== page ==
Novo Nordisk has reported that its oral semaglutide medicine showed non-inferiority compared to placebo in major adverse cardiovascular events (MACE) during the PIONEER 6 clinical trial in type 2 diabetes patients.
The trial’s primary endpoint was the MACE composite outcome of the first occurrence of cardiovascular death, non-fatal myocardial infarction or non-fatal stroke.
PIONEER 6 met the endpoint with a hazard ratio of 0.79 in favour of semaglutide compared to placebo.
The data is an aggregation of 137 first major adverse cardiovascular events and a median follow-up of 16 months.
Oral semaglutide is an investigational glucagon-like peptide-1 (GLP-1) analogue formulated as a pill.
The randomised, double-blinded, placebo-controlled, event-driven, pre-approval cardiovascular outcomes trial compared the cardiovascular safety of the therapeutic to placebo when added to standard of care. It recruited a total of 3,183 patients at high risk of cardiovascular events.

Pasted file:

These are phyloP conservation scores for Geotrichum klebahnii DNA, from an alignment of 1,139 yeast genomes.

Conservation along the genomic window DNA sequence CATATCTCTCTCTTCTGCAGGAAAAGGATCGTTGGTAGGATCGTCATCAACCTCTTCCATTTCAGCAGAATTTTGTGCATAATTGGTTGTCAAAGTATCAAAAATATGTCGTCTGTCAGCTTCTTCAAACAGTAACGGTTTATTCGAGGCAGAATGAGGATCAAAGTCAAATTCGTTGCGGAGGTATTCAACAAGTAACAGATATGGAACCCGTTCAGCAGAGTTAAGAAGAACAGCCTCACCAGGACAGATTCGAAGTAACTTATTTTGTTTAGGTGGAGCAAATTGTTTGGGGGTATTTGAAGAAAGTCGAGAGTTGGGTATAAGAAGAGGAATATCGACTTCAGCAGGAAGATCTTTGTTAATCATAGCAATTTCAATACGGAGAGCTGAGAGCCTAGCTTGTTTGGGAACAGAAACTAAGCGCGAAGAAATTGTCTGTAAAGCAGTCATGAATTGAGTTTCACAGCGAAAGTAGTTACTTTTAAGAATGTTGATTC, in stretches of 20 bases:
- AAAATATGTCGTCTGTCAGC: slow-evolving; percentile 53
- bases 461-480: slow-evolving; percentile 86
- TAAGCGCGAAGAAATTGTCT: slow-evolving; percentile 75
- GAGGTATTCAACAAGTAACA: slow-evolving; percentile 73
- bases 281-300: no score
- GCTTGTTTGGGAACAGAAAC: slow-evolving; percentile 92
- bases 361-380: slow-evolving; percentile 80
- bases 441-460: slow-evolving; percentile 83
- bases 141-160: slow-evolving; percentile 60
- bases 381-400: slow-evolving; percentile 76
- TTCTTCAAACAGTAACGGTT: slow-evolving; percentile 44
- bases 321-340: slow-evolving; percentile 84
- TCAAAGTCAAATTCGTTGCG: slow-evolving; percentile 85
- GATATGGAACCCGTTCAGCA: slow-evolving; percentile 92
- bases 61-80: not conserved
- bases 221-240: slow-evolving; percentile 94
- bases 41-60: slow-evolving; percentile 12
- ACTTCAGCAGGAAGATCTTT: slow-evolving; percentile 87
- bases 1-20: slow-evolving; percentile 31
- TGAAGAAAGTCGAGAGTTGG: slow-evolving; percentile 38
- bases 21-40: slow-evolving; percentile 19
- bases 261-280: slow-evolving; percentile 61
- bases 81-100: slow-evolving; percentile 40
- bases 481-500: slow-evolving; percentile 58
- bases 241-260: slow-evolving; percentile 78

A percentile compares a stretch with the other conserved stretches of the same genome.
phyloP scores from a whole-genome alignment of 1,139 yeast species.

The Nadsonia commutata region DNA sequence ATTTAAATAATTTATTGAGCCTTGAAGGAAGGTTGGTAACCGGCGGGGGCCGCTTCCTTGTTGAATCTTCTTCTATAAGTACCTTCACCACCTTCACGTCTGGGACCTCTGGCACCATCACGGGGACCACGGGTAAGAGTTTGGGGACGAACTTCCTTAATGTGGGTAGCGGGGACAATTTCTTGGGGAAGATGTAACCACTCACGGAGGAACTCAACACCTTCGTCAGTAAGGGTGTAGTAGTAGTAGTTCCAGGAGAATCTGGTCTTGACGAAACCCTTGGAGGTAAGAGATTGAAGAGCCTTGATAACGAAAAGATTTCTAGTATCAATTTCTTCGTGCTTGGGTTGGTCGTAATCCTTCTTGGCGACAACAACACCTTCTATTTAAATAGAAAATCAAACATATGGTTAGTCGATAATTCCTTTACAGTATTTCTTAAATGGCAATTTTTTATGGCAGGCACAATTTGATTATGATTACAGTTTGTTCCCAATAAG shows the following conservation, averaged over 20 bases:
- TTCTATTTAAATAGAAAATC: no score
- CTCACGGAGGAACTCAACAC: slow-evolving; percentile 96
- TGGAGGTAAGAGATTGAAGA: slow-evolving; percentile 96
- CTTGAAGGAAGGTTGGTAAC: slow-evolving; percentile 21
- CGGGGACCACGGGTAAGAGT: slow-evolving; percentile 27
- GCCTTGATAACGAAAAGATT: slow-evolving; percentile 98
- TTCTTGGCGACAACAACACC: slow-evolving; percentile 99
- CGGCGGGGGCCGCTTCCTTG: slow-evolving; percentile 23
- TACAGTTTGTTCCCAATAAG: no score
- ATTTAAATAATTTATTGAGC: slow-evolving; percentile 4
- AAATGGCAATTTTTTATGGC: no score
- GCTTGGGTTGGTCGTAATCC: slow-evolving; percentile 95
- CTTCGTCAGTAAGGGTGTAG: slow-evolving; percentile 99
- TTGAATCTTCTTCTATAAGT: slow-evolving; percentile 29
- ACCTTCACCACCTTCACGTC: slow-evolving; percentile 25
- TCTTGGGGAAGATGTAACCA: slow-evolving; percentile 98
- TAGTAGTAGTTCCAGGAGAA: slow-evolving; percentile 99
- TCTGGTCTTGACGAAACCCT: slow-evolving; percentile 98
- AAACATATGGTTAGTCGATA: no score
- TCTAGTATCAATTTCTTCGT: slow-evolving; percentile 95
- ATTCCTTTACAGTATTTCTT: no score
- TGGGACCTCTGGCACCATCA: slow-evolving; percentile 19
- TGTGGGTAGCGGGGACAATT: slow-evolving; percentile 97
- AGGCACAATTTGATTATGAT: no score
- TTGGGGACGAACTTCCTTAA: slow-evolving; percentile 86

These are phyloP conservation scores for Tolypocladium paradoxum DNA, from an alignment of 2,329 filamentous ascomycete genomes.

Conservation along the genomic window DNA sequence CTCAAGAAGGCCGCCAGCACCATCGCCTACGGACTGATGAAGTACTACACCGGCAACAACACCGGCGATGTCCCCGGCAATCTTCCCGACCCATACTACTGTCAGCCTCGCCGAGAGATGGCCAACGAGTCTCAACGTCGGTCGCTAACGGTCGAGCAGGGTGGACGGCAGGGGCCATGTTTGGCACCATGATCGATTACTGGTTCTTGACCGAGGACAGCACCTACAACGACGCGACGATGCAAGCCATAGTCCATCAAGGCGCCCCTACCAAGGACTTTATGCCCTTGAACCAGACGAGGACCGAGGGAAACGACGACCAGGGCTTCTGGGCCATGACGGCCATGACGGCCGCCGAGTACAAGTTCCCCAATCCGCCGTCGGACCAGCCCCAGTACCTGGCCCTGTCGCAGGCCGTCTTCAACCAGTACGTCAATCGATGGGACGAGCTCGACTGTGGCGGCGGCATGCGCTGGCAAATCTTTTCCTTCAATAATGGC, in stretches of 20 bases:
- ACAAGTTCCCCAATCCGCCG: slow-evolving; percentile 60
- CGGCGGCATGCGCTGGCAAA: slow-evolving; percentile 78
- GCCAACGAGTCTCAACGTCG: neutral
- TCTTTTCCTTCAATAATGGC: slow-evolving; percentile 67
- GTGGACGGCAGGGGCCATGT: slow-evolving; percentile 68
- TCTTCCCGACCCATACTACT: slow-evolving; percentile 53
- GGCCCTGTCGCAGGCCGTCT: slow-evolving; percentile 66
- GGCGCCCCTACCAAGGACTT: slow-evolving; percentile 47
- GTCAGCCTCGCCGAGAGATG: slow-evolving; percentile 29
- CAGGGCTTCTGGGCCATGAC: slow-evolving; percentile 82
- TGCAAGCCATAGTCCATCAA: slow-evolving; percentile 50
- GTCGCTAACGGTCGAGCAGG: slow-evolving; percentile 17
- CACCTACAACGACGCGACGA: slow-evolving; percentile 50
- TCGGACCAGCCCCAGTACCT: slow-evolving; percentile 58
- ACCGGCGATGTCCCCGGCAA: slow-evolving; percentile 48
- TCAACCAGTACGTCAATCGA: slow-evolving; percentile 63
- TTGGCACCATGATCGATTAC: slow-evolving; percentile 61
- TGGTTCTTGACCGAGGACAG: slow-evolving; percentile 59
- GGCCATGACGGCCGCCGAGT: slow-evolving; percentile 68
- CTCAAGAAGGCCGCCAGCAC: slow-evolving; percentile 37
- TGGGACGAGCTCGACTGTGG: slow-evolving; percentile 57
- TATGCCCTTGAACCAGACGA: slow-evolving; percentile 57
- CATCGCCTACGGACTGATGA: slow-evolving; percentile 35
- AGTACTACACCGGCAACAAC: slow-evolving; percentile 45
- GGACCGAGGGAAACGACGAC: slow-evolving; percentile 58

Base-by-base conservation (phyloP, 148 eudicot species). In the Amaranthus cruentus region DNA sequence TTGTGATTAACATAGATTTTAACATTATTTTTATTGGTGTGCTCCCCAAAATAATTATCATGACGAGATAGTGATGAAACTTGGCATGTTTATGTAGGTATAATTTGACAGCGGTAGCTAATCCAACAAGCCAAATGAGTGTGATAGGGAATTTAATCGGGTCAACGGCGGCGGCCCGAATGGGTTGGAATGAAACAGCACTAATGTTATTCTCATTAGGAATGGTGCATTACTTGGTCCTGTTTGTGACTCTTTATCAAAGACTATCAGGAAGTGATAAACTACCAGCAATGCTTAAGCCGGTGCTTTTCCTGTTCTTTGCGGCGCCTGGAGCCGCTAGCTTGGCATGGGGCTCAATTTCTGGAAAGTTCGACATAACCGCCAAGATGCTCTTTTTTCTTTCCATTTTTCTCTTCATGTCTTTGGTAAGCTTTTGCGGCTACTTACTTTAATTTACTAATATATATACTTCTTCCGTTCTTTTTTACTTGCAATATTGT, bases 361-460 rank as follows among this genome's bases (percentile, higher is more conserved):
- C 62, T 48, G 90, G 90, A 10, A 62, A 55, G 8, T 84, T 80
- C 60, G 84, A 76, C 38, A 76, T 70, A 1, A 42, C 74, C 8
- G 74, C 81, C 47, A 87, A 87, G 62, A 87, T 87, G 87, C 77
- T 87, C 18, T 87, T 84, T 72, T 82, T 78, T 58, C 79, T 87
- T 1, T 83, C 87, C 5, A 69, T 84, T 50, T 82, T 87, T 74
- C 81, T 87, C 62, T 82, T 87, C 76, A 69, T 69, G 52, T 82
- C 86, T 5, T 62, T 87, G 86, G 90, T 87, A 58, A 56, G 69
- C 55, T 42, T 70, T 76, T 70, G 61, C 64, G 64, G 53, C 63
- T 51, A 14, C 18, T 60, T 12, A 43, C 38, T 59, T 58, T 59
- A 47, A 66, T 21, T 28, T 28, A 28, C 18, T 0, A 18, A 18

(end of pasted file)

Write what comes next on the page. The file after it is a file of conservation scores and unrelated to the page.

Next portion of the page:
According to the findings, the MACE was driven by its individual components.
Cardiovascular death events were 15 with oral semaglutide compared to 30 with placebo, while non-fatal stroke events were 12 versus 16.
However, the number of non-fatal myocardial infarctions with the therapeutic was not significantly different to placebo, with the numbers being recorded at 37 and 31, respectively.
In addition, the oral semaglutide group showed significantly lower all-cause deaths compared to patients on placebo.
During the trial, the safety profile of Novo Nordisk’s drug was consistent with that of the GLP-1 receptor agonist class and similar to subcutaneous semaglutide.
Novo Nordisk executive vice-president and chief science officer Mads Krogsgaard Thomsen said: “The results of PIONEER 6 further strengthen the overall clinical evidence for oral semaglutide, building upon the strong clinical data reported throughout the PIONEER clinical trial programme.
“We are excited about the potential of oral semaglutide to become the first and only oral GLP-1 treatment for people with type 2 diabetes.”
The PIONEER clinical development programme involved 9,543 type 2 diabetes patients in ten trials.